Don’t Miss These Important Tax Deductions

Don’t Miss These Important Tax Deductions If you are retired or nearing retirement, these deductions can make a huge difference in how much money you will have available to you.

Taking advantage of legal and available deductions is smart retirement planning. Because taxes can be very complicated, it’s a good idea to seek out the help of licensed professionals before making any final decisions. The tips listed below are intended only for information on the options that are available.

Allowable medical and dental expenses. Medical and dental expenses can be a large expense, especially as people age. Some of these expenses are deductible, providing you follow the IRS guidelines are often one of the largest expenses for retired people. Fortunately, some of these expenses are deductible. Deductions can include health insurance premiums, included in these deductions can be Medicare premiums (for those on the program). Other expenses can be prescription drug expense, home health care and other expenses not covered by insurance. The guidelines for deductions are based on how you file your taxes, if you itemize your deductions, medical and dental expenses are deductible from your income taxes on Schedule A of your tax return, but they are limited based on your Adjusted Gross Income (AGI). Currently, only medical expenses in excess of 10% of a taxpayers AGI is deductible.

IRA and SEP IRA contributions. Even if you are retired, that has no effect on continued contributions to a tax qualified retirement plan. The amount of your allowable deduction increases for many people age 50 and older, these are catch up deductions. Those who are self-employed may also establish SEP-IRAs, and solo 401(k) plans that have higher contribution limits for those over 55.

Selling your home and relocating to a smaller home can allow you the use of a special tax event. Providing you have lived in your home at least two years (2 out of last 5), you are allowed to make a tax free profit on the sale of your home. If you are single, up to $250,000 and for a couple, $500,000 of your profits are not taxable.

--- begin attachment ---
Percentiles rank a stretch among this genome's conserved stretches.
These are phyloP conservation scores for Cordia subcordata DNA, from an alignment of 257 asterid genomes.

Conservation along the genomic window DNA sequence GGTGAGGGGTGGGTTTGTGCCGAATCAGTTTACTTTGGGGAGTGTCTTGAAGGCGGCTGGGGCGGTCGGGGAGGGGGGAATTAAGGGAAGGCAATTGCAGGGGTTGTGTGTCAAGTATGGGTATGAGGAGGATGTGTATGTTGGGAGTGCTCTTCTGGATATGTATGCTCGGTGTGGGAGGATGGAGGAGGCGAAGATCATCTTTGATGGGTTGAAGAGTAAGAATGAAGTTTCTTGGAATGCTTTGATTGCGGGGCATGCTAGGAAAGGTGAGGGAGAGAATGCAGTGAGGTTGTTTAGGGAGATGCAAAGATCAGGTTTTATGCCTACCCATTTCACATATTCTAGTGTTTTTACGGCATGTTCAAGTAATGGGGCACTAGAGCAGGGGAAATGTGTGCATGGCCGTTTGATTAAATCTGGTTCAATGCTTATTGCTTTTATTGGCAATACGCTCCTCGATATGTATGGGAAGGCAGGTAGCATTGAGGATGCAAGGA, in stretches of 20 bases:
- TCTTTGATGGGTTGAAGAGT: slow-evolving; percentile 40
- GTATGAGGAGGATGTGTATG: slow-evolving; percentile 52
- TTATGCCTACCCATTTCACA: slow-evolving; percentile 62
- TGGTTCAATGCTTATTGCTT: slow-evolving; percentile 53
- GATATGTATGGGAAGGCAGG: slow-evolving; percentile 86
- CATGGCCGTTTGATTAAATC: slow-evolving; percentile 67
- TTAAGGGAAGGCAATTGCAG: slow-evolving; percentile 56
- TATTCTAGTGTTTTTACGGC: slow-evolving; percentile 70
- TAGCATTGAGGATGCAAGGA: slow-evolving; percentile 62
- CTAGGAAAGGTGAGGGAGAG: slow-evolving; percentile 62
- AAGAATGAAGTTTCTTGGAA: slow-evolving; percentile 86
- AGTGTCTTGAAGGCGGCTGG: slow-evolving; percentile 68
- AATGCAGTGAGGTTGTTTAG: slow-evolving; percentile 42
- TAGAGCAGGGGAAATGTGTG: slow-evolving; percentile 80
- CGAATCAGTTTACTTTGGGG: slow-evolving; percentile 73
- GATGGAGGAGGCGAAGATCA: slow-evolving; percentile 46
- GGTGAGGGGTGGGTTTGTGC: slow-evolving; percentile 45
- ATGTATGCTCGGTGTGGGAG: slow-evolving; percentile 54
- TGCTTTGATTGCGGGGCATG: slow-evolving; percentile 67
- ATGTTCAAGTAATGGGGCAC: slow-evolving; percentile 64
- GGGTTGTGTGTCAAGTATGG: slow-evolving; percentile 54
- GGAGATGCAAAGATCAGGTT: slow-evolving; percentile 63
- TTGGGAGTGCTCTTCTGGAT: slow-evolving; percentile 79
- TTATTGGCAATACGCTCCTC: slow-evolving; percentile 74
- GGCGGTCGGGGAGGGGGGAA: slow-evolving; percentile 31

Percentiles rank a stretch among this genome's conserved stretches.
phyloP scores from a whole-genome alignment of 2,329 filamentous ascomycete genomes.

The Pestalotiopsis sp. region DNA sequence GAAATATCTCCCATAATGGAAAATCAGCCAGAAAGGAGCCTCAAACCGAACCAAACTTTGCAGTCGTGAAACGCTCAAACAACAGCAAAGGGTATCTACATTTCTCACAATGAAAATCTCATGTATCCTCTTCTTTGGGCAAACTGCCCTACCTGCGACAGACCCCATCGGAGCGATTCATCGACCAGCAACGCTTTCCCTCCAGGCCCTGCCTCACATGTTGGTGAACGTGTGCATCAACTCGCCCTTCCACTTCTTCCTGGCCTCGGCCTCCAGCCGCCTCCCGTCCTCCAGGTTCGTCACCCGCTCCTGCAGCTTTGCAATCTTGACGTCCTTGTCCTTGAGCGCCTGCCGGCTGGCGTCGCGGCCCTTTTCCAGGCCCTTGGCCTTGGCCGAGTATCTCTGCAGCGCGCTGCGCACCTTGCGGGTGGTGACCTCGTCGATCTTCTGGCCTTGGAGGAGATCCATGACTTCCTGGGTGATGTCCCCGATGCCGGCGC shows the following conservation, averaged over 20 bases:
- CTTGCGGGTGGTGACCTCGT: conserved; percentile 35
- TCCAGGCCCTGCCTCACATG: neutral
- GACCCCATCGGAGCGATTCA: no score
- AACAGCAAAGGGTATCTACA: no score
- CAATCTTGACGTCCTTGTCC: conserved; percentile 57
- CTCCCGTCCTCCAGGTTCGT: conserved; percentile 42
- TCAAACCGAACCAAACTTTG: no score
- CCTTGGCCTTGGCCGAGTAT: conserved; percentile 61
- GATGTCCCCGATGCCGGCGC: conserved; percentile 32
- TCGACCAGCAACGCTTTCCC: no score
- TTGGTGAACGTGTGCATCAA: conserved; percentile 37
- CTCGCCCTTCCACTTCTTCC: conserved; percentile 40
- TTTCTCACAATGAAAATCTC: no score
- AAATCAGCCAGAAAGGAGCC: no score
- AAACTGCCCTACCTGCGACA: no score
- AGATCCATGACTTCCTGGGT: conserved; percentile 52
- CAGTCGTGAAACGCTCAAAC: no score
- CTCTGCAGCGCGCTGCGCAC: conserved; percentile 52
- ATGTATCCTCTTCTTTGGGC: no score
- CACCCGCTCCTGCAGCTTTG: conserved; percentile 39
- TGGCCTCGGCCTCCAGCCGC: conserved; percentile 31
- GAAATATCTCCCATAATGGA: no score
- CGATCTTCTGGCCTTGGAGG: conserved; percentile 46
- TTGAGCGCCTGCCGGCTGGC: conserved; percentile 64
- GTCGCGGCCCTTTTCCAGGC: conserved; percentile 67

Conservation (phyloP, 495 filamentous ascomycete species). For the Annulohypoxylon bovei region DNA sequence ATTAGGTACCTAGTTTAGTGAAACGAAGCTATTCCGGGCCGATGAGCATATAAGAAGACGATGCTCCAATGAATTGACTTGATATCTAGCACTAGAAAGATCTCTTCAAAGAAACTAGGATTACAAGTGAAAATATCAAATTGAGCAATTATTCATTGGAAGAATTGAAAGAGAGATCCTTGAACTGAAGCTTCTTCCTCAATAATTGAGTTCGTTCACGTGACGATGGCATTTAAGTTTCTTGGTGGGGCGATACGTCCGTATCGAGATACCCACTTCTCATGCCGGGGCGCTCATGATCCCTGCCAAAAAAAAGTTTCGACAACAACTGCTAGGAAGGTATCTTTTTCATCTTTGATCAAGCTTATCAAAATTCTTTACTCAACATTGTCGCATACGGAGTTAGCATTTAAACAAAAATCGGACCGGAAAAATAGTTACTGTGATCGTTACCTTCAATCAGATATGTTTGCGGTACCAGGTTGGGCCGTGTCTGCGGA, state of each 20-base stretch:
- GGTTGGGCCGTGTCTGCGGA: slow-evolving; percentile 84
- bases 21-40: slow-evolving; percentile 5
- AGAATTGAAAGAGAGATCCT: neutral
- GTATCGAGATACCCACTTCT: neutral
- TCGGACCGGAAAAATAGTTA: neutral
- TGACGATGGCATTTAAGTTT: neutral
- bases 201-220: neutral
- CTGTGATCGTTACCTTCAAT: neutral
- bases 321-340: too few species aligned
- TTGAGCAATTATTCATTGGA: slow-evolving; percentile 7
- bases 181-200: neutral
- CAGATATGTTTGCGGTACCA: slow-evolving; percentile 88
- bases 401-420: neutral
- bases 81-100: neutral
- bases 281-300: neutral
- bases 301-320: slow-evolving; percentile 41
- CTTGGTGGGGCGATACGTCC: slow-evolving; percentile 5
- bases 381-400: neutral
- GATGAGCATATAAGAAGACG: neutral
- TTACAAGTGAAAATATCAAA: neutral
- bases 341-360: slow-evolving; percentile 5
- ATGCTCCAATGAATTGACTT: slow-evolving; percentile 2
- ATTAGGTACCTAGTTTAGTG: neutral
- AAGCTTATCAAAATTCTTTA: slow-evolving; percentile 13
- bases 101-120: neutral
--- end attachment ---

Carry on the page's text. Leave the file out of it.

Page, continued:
Investment expenses. If you have investment accounts, a wide array of deductions may be available to you. In addition, dividend income is taxed at a lower rate than ordinary income, from 5% to 20%. Fees paid for advice and expenses related to investments may also be deducted, these include attorney and accounting fees, cost of investment services, financial planning fees, bank and trustee fees, safe deposit fees (safekeeping of assets). The amount of the total deductions is only available for expenses in excess of 2% of your AGI.

Charitable contributions. Many retirees use their time to help others and to give back to their community. The IRS allows for charitable deductions based on guidelines. Charitable contributions in cash can be deductible as itemized deductions but with limitations. Cash contributions are allowed as a deduction of up to 50% of your AGI as an itemized deduction. Charitable contributions in other forms such as real estate are based on the fair market value of the asset. Obtaining an appraisal is in most cases strongly suggested. Depending on the original cost of the asset, adjustments in allowable deductions may need to be made. Assets other than real estate such as a car can be limited to the actual value the charity was able to obtain through its sale.

Taking advantage of allowable deductions can make a real difference in the quality of your retirement. Please seek authorized and licensed advice when determining these deductions for your personal situation.